He sat down beside the boy, saying nothing for a moment, but then he saw Briarley's lip quiver and lifted his arm, resting it gently on the boy's shoulder. He said, at length, 'Was he a professional, Briarley?' and when Briarley nodded, 'We couldn't have held out this long without them, lad. They taught us everything we knew in the early days,' and then, when the boy made no reply, 'Do you care to tell me about him? I've served in the Lys sector twice. Maybe we met, spoke to one another.'
He could not be sure whether his presence brought any real comfort but it must have eased Briarley's inner tensions to some extent for presently he said, 'I didn't see a great deal of him, sir. When I was a kid he was mostly in India or Ireland. He came here once, on leave. Last autumn, it was. We… we sat here for a bit, waiting for the school boneshaker to take him to the station.'
'Did he talk about the war, Briarley?'
'No, sir, not really. He only…'
'He said if anything did happen, and he was crocked and laid up for a time, I was to be sure and do all I could to look after the mater while he was away.'
'Are you an only child, Briarley?'
'No, sir. I'm the only boy. I've got three sisters, one older, the others just kids.'
'Well, then, you've got a job ahead of you. Your mother is going to need you badly. That's something to keep in mind, isn't it?'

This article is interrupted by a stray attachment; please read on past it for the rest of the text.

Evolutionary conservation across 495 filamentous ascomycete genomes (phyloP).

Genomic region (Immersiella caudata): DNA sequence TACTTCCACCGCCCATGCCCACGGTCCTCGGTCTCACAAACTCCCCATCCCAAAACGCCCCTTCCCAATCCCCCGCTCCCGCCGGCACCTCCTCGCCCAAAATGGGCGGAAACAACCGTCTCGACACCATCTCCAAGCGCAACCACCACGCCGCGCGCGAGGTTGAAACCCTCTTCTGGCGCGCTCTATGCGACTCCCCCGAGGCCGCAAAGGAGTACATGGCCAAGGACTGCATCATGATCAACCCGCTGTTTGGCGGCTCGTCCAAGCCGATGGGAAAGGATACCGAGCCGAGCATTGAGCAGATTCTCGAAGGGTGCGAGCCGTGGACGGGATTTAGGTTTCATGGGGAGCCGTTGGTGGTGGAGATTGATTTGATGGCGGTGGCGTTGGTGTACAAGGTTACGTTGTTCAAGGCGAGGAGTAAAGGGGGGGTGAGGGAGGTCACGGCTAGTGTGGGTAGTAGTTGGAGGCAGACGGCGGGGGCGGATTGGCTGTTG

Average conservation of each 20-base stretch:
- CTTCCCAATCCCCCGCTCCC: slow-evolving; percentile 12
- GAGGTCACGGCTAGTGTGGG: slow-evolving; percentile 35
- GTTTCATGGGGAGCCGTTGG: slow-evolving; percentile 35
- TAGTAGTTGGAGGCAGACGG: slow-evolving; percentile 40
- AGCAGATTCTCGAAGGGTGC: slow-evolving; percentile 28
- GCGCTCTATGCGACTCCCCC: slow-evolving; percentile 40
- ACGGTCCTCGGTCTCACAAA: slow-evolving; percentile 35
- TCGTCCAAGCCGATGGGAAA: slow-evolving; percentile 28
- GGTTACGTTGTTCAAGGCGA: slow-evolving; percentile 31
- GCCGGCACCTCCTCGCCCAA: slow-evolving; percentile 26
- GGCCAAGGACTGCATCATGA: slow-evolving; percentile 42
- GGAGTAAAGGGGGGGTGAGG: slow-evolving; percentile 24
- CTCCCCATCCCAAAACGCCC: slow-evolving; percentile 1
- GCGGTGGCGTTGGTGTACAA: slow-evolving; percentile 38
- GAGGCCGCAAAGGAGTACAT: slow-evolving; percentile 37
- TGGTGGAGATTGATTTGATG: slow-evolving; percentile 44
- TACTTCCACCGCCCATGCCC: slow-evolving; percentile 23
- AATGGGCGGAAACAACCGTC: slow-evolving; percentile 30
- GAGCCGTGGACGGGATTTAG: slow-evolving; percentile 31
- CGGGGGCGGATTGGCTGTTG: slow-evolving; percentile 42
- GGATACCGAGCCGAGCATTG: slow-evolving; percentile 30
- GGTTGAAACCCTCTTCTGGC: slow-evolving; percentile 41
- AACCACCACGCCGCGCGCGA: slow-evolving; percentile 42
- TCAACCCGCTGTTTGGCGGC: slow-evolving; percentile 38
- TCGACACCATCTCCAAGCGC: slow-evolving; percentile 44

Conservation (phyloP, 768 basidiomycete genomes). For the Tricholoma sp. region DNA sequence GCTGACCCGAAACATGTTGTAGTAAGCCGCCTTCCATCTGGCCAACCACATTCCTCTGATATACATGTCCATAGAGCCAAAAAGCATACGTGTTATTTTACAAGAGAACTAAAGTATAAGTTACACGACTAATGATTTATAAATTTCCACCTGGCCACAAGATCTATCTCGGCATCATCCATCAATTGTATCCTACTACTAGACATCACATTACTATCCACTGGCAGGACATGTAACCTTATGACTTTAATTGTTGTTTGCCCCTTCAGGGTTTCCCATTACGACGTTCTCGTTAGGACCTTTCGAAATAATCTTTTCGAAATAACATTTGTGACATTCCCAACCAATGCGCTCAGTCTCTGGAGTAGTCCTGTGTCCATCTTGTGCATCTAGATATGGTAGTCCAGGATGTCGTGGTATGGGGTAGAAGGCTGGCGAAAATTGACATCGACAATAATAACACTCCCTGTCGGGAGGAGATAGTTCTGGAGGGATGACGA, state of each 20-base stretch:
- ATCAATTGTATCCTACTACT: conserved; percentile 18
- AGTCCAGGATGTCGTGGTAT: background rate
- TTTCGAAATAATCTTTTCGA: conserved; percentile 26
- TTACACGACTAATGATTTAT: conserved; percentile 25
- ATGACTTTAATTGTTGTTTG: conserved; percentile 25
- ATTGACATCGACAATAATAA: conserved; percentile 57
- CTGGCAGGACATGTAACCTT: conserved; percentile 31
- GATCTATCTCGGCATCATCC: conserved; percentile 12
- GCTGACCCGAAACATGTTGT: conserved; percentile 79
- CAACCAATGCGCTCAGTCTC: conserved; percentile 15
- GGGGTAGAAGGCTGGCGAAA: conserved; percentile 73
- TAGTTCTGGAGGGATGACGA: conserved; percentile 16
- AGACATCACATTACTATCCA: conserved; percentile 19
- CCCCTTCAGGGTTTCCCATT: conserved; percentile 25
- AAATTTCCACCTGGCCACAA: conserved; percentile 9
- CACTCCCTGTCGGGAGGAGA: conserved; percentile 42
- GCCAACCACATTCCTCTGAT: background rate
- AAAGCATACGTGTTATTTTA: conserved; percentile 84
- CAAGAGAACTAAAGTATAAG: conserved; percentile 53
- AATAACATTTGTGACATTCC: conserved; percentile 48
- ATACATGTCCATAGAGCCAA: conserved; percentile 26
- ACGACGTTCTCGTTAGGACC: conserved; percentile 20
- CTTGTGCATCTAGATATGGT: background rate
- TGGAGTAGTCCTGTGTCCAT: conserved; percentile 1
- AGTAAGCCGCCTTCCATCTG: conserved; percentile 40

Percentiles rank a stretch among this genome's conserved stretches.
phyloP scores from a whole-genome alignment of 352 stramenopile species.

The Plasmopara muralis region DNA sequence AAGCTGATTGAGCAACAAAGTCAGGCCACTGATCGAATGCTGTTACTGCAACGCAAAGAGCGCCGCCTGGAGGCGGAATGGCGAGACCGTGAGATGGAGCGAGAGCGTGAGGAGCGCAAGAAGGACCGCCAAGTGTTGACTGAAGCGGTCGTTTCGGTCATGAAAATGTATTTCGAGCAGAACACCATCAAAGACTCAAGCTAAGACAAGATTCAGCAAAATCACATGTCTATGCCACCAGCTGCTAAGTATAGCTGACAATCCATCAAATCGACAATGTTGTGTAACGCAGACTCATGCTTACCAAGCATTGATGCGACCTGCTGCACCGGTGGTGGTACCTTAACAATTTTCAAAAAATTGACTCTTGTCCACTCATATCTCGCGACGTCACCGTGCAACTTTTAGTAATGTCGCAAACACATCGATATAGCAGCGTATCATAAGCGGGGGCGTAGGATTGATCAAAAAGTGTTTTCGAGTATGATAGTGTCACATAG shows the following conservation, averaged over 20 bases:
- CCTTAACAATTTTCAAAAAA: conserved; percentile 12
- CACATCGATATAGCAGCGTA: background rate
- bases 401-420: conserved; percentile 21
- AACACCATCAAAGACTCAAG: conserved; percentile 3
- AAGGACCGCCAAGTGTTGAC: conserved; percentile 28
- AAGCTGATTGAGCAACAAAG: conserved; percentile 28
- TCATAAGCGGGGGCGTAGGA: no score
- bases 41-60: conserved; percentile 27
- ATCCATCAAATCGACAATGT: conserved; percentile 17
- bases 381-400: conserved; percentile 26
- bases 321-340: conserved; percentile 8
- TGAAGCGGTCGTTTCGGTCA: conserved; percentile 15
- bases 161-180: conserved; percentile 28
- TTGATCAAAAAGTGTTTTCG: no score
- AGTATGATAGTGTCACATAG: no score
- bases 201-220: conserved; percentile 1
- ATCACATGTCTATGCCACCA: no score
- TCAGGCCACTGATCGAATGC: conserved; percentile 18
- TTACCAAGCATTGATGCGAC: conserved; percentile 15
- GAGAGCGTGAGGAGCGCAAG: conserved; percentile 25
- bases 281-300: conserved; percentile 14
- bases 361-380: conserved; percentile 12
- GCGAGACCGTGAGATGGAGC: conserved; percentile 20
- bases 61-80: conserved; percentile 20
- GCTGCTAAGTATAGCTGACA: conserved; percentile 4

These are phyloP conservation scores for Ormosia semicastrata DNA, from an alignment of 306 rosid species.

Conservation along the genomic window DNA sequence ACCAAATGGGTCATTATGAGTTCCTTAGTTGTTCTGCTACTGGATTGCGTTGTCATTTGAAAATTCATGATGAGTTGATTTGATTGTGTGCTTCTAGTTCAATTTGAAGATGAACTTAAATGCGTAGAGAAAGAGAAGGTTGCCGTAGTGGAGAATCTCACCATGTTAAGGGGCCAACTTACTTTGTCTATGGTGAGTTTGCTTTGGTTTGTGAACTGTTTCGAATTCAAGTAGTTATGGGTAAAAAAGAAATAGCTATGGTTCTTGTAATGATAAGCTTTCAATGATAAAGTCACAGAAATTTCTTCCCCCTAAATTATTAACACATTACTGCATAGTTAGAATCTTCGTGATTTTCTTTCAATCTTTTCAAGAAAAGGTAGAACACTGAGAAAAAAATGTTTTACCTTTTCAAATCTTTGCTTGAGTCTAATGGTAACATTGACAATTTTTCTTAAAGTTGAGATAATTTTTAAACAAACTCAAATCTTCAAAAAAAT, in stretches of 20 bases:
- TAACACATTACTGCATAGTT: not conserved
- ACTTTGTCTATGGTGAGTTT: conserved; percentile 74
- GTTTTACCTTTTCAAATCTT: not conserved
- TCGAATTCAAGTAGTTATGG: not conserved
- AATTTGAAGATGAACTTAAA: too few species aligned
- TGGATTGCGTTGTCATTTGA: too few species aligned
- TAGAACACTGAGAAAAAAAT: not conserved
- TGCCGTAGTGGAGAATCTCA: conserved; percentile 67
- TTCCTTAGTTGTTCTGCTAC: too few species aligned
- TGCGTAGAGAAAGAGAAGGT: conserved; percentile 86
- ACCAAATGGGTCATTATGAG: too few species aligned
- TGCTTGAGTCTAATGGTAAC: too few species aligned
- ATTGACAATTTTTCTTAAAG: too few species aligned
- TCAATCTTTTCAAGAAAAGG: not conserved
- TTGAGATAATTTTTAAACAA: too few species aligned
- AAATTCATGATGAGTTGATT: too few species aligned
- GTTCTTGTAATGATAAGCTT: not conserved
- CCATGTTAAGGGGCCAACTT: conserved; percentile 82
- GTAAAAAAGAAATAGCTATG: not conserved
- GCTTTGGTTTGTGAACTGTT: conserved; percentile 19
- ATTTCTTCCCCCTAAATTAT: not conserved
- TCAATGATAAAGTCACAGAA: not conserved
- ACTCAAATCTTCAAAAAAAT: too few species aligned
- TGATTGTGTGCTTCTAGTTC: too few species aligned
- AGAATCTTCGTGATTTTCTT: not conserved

'Yes, sir. I suppose so, but…'
He began to cry silently and with a curious dignity, so that David automatically tightened his grip on the slight shoulders. There was no point in saying anything more. They sat there for what seemed to David a long time and then, with a gulp or two, Briarley got up. 'I'd better start packing, sir. Algy… I mean the headmaster said I was to go home today, ahead of the others. Matron's getting my trunk down from the covered playground…' And then, in what David thought of as an oddly impersonal tone, 'The telegram said “Killed in action", sir. What exactly – well, does that always mean what it says?'
'If it hadn't been that way it would have said “Died of wounds", and there's a difference.'
'Thank you, sir.' He was a plucky kid and had himself in hand again. He nodded briefly and walked back towards the head's house. David would have liked to have followed him, letting himself be caught up in the swirl of end-of-term junketings, but he could not trust himself to move. His hands were shaking again and his head was tormented by the persistent buzzing that always seemed to assail him these days in moments of stress. He said, explosively, 'God damn everybody! Where's the sense in it…? Where's the bloody sense, for Christ's sake?' And then, like Briarley, he was granted the relief of tears.